Circle Saturday, Aug. 13, 2022 on the calendar or make a note on the smart phone for a double sky phenomenon. But one sky event may make it hard to see the other.
The Perseids, arguably the best meteor shower of the year, already started July 17 but continues through Aug. 24. It peaks Aug. 12-13 with from 50 to 100 meteors zooming across the sky per hour.
The meteors are debris from parent comet 109P/Swift-Tuttle whose radiant is the Perseus constellation in the northeastern sky. The greatest number of meteors will be visible after the radiant rises, according to Earth Sky. The radiant rises around 11 p.m. CT, nearly due northeast in Perseus so the Perseids are best viewed from midnight to sunrise.
Perseus was the Greek mythological hero who stopped (beheaded) Medusa the Gorgon (Maybe you’ve seen the TV ad where Medusa enters a bar and turns guys to stone).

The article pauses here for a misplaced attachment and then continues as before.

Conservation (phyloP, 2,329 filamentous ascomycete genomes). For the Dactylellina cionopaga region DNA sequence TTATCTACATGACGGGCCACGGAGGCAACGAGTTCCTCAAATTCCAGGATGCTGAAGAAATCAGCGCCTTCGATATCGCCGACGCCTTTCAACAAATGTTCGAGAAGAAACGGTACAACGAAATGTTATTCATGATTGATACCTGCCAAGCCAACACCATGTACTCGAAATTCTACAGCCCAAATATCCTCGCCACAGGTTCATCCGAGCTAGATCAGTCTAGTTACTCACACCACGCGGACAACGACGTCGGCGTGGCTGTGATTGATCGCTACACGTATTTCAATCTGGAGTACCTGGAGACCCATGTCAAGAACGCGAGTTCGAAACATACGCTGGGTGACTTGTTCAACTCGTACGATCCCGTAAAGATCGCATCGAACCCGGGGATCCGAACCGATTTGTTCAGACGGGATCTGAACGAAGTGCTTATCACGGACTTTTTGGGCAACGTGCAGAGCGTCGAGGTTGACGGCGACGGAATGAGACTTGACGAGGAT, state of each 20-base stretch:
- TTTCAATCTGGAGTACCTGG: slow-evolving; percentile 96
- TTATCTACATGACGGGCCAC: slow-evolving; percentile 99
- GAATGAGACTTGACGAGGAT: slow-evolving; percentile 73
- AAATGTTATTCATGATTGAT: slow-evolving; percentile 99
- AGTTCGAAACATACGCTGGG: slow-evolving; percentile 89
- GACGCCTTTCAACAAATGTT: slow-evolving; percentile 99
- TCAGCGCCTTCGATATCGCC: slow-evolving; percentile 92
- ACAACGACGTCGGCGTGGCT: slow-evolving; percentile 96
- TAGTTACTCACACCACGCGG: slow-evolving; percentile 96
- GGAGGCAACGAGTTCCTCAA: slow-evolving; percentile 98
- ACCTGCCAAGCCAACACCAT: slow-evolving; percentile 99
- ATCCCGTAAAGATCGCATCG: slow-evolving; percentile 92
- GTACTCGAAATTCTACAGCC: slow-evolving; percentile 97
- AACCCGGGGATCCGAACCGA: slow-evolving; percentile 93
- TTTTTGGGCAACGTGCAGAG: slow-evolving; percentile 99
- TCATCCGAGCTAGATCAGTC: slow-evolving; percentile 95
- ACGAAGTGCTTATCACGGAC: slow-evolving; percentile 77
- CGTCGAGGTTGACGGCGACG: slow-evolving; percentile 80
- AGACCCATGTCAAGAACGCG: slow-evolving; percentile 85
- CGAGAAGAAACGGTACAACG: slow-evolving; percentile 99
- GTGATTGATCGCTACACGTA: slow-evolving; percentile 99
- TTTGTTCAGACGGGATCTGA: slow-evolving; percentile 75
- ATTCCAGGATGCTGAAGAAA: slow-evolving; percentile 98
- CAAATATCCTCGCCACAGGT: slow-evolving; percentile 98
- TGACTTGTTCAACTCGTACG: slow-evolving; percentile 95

The problem: August’s full moon, glowing in the sky Aug. 11-13 is the fourth and last supermoon of 2022. As a supermoon whose orbit brings it closer to earth than most moons come the rest of the year, it looks larger and brighter than usual. That large illumination makes it harder to spot meteors.
“Sadly, this year’s Perseids peak will see the worst possible circumstances for spotters,” said NASA astronomer Bill Cooke, who leads the Meteoroid Environment Office at NASA’s Marshall Space Flight Center in Huntsville, Alabama.
“Most of us in North America would normally see 50 or 60 meteors per hour,” he said, “but this year, during the normal peak, the full Moon will reduce that to 10-20 per hour at best,” said Cooke.
Aptly named, at least for 2022’s August Supermoon, this full moon is called the Sturgeon Moon after the giant fish found in the Great Lakes that is often caught the last month of summer. A good source for full moon names is The Old Farmer’s Almanac. The sturgeon is considered a “living fossil” for its beginnings about 136 million years ago.
(For information on when to watch for the Perseids in your area visit Time and Date.)